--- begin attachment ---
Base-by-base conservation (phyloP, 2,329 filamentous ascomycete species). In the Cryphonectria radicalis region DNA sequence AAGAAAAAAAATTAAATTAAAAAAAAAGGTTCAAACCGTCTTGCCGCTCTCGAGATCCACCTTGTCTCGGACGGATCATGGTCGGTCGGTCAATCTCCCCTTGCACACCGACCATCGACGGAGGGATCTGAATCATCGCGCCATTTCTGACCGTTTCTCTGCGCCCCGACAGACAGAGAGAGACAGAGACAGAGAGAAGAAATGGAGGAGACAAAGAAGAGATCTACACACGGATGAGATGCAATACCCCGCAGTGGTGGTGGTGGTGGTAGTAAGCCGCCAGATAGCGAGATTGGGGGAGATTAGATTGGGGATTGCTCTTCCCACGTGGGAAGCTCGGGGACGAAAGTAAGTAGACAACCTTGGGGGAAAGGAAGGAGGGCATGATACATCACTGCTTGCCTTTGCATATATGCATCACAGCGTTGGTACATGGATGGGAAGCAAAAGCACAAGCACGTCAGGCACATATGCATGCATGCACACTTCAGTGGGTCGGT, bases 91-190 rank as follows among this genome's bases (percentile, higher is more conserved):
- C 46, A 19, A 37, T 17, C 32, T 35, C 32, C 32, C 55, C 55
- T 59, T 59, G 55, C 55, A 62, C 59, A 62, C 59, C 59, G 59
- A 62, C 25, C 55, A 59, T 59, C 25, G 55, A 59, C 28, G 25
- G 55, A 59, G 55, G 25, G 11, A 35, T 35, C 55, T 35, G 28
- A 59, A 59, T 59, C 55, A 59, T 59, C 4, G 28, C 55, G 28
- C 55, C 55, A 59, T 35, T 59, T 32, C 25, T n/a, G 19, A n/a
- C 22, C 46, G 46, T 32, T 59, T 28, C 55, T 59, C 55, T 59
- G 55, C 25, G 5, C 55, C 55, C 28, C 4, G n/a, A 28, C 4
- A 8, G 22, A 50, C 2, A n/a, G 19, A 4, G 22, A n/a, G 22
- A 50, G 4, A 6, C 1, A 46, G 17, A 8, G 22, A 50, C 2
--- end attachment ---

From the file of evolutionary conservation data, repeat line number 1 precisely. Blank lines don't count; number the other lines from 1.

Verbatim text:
Base-by-base conservation (phyloP, 2,329 filamentous ascomycete species). In the Cryphonectria radicalis region DNA sequence AAGAAAAAAAATTAAATTAAAAAAAAAGGTTCAAACCGTCTTGCCGCTCTCGAGATCCACCTTGTCTCGGACGGATCATGGTCGGTCGGTCAATCTCCCCTTGCACACCGACCATCGACGGAGGGATCTGAATCATCGCGCCATTTCTGACCGTTTCTCTGCGCCCCGACAGACAGAGAGAGACAGAGACAGAGAGAAGAAATGGAGGAGACAAAGAAGAGATCTACACACGGATGAGATGCAATACCCCGCAGTGGTGGTGGTGGTGGTAGTAAGCCGCCAGATAGCGAGATTGGGGGAGATTAGATTGGGGATTGCTCTTCCCACGTGGGAAGCTCGGGGACGAAAGTAAGTAGACAACCTTGGGGGAAAGGAAGGAGGGCATGATACATCACTGCTTGCCTTTGCATATATGCATCACAGCGTTGGTACATGGATGGGAAGCAAAAGCACAAGCACGTCAGGCACATATGCATGCATGCACACTTCAGTGGGTCGGT, bases 91-190 rank as follows among this genome's bases (percentile, higher is more conserved):